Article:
Cardenio: Shakespeare’s Lost Race Play?

  • Ayanna Thompson


The History of Cardenio, Gary Taylor’s reconstructed/collaborative performance script, offers something new for the early modern canon, a romance whose central focus is a “mulatta” who marries the “white” son of a duke. For early modern race scholars, this text and future performances of it will provide new avenues for scholarship. Finally, we can theorize more fully about how race functions in the romance genre to balance out the tragedy-/Othello-obsessed focus of much of our research; the play, after all, ends with a double marriage instead of a murder-suicide. In addition, The History of Cardenio allows us to discuss the intersectionality of race, class, and gender in a much more comprehensive way, complementing and even challenging the Cleopatra-obsessed focus of much of our work on race and gender in the early modern period.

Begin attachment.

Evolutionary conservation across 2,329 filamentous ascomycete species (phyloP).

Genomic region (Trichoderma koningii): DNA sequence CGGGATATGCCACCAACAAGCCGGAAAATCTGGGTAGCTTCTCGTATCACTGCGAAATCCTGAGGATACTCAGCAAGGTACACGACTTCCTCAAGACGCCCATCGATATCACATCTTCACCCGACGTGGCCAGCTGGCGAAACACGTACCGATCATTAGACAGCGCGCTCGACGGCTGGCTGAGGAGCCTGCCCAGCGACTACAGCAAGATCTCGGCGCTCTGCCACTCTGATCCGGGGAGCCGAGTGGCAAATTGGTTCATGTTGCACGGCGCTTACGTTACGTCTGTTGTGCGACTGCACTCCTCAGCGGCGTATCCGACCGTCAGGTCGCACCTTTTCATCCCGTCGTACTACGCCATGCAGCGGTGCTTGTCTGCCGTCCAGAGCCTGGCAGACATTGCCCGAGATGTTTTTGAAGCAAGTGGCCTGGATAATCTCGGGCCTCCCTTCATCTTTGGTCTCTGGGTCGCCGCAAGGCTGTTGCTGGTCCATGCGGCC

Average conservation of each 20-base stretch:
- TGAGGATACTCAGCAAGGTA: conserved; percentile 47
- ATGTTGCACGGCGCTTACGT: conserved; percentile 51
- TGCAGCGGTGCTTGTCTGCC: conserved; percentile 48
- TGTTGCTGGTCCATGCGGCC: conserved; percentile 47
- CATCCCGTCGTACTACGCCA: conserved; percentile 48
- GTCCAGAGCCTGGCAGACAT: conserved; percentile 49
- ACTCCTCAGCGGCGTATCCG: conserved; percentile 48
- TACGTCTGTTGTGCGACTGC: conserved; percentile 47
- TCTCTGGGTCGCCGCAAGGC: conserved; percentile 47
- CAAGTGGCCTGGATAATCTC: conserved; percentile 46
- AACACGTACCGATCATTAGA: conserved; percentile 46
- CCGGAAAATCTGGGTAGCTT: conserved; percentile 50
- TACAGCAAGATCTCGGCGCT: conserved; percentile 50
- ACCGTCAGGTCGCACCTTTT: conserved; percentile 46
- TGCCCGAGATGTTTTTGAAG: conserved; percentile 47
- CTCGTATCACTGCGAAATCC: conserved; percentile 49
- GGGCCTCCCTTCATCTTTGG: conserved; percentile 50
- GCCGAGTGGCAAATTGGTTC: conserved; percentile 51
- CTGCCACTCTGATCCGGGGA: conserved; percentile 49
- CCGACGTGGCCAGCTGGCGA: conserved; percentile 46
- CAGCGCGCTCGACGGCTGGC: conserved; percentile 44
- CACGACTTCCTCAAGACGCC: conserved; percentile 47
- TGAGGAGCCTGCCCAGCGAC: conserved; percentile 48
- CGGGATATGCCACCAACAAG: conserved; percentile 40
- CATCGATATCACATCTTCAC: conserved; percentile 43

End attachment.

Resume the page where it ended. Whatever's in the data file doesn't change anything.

Black Woman Gated Community Early Modern Period Black Actor Fourth Wall 
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  1. 3.
    The force of the stereotypes created by Othello is brilliantly documented in Celia Daileader’s Racism, Misogyny, and the Othello Myth: Inter-Racial Couples from Shakespeare to Spike Lee (Cambridge: Cambridge University Press, 2005).Google Scholar
  2. 9.
    See Ayanna Thompson, Passing Strange: Shakespeare, Race, and Contemporary America (Oxford: Oxford University Press, 2011), esp. 97–117.CrossRefGoogle Scholar

Copyright information

© Terri Bourus and Gary Taylor 2013

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  • Ayanna Thompson

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